On Tuesday, May 28, 2019, the Internal Revenue Service (IRS) announced the 2020 HSA contribution limits. Next year, Health Savings Account (HSA) owners will see an increase in both single and family plan limits, as well as higher annual deductible and out-of-pocket limits. The updated limits are published in Revenue Procedure 2019-25.
2020 HSA Contribution Limits
An important part of consumer directed healthcare (CDH), HSAs offer participants enrolled in a qualified high deductible health plan (HDHP) to save on taxes while setting aside money for out-of-pocket healthcare expenses for themselves and their families.
HSA owners can make tax-free contributions to their accounts. In 2020, the updated HSA contribution limits are:
- $3,550 for individuals, a $50 increase from 2019
- $7,100 for families, a $100 increase from 2019
2020 HSA Contribution Limits Table
|Single Coverage||Family Coverage|
|2020||$3,550 (+ $50)||$7,100 (+ $100)|
Catch Up Contributions
The 2020 catch up contributions remain the same at $1,000 over the annual limit. HSA owners aged 55 and older may contribute up to $4,550 for self-only and $8,100 for family coverage next year.
HSA account holders are eligible to make catch up contributions in the year they turn 55; they do not have to wait until the actual birth date for eligibility.
2020 HDHP Annual Deductibles and Out-of-Pocket Expense Limits
The IRS also announced increases to annual HDHP deductibles and out-of-pocket expense limits. Both self-only and family coverage limits have increased for 2020.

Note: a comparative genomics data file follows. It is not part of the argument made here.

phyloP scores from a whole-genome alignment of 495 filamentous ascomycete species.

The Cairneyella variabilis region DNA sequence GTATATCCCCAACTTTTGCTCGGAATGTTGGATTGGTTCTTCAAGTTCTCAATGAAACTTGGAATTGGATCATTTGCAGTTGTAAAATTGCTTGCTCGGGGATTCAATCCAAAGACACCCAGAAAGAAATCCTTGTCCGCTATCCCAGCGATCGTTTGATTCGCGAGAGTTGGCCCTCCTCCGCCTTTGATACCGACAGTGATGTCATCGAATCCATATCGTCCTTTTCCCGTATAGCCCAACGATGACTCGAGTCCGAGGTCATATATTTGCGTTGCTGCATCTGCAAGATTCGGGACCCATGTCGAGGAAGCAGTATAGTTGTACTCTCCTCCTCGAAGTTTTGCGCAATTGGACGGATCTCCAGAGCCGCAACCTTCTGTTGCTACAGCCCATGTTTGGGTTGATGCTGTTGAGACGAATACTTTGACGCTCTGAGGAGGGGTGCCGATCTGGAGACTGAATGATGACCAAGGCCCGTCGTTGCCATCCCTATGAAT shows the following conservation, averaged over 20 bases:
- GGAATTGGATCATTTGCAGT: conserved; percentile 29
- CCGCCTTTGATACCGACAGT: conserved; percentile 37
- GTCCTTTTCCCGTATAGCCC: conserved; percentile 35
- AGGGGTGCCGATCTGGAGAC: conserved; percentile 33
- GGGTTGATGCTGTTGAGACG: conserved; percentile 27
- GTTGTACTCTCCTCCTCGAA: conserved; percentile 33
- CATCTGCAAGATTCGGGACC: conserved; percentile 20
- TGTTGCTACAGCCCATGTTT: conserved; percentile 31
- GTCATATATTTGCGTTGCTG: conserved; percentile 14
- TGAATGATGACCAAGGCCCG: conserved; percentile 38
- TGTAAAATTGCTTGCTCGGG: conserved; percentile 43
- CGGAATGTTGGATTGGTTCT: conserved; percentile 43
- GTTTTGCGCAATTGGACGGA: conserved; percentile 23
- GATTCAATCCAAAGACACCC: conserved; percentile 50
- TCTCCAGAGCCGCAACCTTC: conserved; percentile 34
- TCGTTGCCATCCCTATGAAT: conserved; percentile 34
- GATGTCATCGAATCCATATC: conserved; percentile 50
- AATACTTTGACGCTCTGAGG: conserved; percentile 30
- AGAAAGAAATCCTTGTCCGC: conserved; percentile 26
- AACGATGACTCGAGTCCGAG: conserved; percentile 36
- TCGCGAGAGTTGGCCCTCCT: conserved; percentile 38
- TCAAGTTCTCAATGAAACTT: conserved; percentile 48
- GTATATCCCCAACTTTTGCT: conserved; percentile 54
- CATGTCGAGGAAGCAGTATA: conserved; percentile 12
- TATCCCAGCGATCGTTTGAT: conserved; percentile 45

HDHP Minimum Deductible and Out-of-Pocket Maximums
|HDHP Minimum Deductible||Self-Only: $1,400 (+ $50) |
Family: $2,800 (+ $100)
Self-only: $1,350 |
|HDHP Out-of-Pocket Maximum||Self-only: $6,900 (+ $150)|
Family: $13,800 (+ $300)
Self-only: $6,750 |
The HDHP out-of-pocket maximums include deductibles, co-pays, and other amounts, but do not include insurance premiums.
Important HSA Notes
- HSA funds may be used for a long list of eligible healthcare expenses, including COBRA premiums. View a list of HSA eligible expenses.
- An HSA is owned solely by the account owner, even if the person has family coverage. The HSA owner may use the benefit dollars to pay for eligible expenses for themselves and their dependents.
- If married spouses each have self-only coverage, they can only contribute up to the self-only maximum.
- HSAs earn tax-free interest and tax-free investment income. These do not count towards the annual contribution limit.
- Account owners may fund their HSA from a personal IRA (traditional or Roth) once in their lifetime. The contribution counts towards the annual contribution limit.
- HSA owners have until the tax deadline (usually April 15) to contribute for the previous year
DataPath, Inc. is a leading provider of HSA management solutions for third party benefits administrators.